The fall of the antiproton into the nucleus
Photos of the lasers setup in ASACUSA
What is laser spectroscopy ?
If you could look at the fall of the antiproton into the nucleus, you would see that is not "direct", but more like "descending a stair": it goes through the different "steps" defined by the energy levels of the atom. The study of the transitions between energy levels, that involve the absorption or emission of light, is called spectroscopy.
Now, one of the main goals of ASACUSA is to measure exactly the "height of each step", i.e. the energy between levels. One way to do it is to have the antiproton "jump" in a controlled way. How to convince it?
The principle of "laser spectroscopy" is to induce such jumps by a laser pulse. Only by tuning the laser "light" (= energy) to exactly the height of a step, the antiprotons can be made to jump. If one gets the jump, he will know the energy looking at the laser light which caused it!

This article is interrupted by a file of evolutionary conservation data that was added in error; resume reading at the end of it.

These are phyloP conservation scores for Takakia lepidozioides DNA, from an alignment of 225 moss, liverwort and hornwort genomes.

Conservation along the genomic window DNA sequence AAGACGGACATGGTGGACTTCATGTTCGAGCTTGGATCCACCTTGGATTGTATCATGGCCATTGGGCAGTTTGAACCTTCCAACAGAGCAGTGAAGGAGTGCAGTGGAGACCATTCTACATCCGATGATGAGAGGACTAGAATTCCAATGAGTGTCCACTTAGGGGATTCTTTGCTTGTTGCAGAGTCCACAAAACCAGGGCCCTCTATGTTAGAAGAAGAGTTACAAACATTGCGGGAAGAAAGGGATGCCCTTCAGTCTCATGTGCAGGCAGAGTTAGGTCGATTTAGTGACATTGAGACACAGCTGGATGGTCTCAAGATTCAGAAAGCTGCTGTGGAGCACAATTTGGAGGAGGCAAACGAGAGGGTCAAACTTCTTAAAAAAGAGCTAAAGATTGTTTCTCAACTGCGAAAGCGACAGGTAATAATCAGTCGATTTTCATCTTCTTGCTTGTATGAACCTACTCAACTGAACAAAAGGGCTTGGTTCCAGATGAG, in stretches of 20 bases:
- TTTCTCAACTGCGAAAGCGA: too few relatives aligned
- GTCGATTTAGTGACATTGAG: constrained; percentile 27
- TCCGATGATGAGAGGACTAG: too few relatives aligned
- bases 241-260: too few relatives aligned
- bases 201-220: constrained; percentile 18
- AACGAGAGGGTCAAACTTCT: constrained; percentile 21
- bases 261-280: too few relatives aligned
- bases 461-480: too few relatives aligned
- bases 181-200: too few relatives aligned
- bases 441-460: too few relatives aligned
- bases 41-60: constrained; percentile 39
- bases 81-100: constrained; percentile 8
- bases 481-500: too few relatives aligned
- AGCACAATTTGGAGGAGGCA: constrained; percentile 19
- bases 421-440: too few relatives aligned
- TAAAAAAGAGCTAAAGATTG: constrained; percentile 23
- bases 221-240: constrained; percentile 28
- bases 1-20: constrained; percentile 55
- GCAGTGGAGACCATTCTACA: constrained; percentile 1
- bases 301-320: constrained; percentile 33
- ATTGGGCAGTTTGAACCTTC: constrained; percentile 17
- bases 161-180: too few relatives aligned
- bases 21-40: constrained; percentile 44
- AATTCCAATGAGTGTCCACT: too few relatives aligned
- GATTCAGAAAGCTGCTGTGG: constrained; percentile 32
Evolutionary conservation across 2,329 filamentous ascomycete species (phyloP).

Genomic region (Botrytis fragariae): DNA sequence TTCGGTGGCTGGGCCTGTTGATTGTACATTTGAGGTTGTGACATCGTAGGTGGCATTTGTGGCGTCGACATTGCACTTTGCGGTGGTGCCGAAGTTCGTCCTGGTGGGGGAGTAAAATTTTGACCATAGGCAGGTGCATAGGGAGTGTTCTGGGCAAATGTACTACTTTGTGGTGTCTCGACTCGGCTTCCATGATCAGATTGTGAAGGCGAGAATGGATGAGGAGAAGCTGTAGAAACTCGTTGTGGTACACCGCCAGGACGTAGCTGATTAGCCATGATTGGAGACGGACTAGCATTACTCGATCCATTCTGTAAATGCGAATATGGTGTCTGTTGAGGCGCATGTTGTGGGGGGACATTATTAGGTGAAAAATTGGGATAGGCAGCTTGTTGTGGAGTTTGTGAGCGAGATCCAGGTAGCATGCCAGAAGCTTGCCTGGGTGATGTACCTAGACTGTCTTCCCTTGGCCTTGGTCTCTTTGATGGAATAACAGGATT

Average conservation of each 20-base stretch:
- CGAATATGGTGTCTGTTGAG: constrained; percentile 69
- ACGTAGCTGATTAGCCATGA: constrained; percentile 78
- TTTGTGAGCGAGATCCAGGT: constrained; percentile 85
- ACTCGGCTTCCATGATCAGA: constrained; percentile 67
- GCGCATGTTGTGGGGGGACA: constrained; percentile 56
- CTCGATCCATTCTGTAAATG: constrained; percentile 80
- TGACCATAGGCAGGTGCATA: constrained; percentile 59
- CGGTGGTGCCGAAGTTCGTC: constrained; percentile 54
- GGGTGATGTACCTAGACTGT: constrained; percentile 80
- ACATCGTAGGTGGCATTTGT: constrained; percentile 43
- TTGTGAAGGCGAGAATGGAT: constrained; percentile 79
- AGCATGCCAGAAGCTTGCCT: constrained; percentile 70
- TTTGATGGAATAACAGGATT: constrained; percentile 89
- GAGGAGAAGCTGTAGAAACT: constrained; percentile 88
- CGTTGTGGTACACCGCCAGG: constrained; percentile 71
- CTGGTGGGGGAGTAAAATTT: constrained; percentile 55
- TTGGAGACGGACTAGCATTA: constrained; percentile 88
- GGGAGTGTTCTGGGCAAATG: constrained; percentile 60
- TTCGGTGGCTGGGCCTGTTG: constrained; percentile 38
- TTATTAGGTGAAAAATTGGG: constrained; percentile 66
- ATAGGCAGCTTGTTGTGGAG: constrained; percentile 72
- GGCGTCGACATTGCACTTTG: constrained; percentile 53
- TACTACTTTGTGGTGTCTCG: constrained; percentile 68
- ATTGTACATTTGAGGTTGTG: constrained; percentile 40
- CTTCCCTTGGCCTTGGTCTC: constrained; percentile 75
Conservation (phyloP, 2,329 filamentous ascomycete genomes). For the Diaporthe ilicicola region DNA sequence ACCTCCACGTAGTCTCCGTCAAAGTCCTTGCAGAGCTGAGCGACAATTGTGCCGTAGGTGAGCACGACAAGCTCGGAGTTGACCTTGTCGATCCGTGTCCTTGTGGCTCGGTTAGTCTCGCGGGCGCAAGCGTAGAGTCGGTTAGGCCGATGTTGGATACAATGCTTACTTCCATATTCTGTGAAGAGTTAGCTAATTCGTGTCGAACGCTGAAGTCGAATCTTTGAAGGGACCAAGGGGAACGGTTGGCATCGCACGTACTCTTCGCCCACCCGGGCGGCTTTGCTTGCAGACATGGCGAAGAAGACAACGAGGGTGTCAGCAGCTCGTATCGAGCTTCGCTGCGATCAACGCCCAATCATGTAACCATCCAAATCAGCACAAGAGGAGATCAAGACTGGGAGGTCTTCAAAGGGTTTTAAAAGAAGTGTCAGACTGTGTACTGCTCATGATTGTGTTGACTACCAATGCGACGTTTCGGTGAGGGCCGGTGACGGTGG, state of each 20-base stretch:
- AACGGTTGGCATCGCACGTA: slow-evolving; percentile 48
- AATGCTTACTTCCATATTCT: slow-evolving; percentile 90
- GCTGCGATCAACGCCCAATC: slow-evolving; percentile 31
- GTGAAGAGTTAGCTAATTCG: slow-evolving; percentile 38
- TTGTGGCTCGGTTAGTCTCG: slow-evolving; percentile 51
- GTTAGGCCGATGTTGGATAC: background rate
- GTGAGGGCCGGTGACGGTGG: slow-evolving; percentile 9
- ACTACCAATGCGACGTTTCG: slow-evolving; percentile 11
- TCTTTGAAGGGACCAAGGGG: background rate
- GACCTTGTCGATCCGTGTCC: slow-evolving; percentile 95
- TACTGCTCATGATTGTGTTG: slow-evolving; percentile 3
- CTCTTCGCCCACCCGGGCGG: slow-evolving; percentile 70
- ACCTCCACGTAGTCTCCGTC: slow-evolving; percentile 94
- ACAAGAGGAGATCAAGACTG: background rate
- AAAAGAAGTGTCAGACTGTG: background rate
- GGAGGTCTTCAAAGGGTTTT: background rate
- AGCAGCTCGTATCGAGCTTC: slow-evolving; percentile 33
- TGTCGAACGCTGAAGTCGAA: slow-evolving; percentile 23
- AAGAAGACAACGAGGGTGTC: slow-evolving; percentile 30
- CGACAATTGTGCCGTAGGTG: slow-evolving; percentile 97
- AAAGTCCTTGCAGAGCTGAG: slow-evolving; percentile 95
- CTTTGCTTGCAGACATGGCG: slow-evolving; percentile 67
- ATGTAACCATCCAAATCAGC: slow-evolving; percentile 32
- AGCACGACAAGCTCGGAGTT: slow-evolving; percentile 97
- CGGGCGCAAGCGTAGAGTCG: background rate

ASACUSA physicists are planing to use, to this purpose, two beams of laser light and a pulsed beam of microwaves. With the latter, they hope to induce "mini-jumps" and reach the so called "hyperfine energy levels ".
Spectroscopic studies on the hydrogen atoms led to crucial understanding of matter and its components. In a similar way, the spectroscopy of "antiprotonic atoms" allows the study of the electrical and magnetic properties of the antiproton to extremely high precision, and permits to compare them with those of ordinary protons.
Several other detailed studies, both on the interactions of antiprotons with different materials and on the interactions of p-He+ with surrounding atoms and molecules, will be performed by ASACUSA in the next years.
If you whish to know more about the experiment, you can have a look at the ASACUSA pages.